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PostPosted: Fri Aug 25, 2006 9:09 pm 
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I posted this same question to the usfgfacetersdigest list. I'll see what answers that group comes up with.

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PostPosted: Fri Aug 25, 2006 9:38 pm 
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Peter,
I looked this up in my Vargas 3rd Edition. Knowing the direction of the C-axis in topaz is important because the basal cleavage plane is on the A-B axis lying at right angles to the C. Stones should be oriented so the A-B is not less than 10 degrees away from the table plane. But I can't find the answer to your question.

The Vargas's instructions for locating the optic axis are to place the rough (either uniaxial or biaxial, they say) between the crossed polars and to tilt it in all directions while continuing horizontal rotation. A point will be found where the stone remains dark or relatively so throughout the rotation. Place a mark at "the uppermost central portion of the piece." Then turn the piece to the opposite side and repeat. The optic axis lies between the two marks.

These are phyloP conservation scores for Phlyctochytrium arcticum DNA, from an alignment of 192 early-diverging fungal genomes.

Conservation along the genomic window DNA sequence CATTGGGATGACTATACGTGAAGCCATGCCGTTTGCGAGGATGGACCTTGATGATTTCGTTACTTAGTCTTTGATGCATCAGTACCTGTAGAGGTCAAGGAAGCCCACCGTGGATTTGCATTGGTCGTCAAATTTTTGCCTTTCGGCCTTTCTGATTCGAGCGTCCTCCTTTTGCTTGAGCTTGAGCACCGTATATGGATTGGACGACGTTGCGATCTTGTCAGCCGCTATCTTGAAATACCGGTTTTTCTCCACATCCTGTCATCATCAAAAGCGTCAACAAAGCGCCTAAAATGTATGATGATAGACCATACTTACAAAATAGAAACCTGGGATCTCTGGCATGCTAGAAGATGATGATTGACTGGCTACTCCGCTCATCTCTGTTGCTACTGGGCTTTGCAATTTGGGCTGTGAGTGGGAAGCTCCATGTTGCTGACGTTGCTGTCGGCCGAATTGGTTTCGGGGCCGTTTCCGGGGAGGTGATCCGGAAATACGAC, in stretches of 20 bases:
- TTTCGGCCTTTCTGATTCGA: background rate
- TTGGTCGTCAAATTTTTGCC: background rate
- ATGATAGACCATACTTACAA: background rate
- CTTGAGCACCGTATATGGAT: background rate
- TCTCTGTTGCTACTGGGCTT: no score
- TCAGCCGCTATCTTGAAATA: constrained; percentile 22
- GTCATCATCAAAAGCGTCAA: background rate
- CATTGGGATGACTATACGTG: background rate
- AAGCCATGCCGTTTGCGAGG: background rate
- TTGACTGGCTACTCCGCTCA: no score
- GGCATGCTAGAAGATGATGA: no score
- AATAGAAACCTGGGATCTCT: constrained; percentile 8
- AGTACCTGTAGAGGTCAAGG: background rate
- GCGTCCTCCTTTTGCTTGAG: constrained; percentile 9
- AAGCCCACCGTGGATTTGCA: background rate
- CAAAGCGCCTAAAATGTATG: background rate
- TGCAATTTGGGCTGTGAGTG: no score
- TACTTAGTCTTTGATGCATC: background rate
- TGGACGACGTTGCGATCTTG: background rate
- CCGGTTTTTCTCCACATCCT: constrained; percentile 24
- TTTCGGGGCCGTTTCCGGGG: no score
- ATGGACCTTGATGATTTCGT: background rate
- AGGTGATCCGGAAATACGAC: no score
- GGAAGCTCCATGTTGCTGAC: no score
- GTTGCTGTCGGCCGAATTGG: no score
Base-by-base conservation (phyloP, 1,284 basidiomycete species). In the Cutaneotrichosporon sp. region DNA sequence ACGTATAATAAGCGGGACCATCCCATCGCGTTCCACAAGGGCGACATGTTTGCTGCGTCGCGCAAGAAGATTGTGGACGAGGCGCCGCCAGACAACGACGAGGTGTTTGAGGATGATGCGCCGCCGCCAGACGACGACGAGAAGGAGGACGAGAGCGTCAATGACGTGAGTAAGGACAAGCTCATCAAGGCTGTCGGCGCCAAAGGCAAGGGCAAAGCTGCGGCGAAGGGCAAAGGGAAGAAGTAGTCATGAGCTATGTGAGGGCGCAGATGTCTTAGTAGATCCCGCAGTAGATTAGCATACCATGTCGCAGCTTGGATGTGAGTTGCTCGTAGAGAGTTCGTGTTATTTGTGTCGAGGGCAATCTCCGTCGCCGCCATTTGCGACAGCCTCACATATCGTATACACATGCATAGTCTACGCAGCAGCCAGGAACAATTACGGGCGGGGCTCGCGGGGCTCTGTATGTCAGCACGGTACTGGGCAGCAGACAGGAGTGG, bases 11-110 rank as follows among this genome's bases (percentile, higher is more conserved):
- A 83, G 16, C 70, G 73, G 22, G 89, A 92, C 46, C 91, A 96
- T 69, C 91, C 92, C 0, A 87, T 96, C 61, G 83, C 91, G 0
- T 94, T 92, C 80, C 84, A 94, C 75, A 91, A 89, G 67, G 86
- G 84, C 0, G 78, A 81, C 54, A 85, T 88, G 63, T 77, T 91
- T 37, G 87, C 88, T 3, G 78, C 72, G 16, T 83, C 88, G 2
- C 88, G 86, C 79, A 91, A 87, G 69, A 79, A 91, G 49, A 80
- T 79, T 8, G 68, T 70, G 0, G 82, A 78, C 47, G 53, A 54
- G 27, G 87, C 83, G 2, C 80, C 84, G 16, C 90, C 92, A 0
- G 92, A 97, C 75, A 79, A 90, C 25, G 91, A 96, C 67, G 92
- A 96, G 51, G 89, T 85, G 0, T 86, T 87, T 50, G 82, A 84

That seems well and good for uniaxial stones but it doesn't make sense to me in regard to biaxials. It doesn't account for the second optic axis and the only way it makes sense is if one optic axis is parallel with the C-axis. Quick searches through my books and on-line haven't shown me any illustrations of optic axis locations in topaz.

I have some stream-tumbled Nigerian white topaz nodules. I'll dig them out and see if I can learn more when time allows. Meanwhile I learned of an interesting cutting trick. Some overseas cutters cleave topaz and use the perfectly polished cleavage as the table, saving polishing time. It's okay unless the stone needs recutting and then the repair person has a real problem.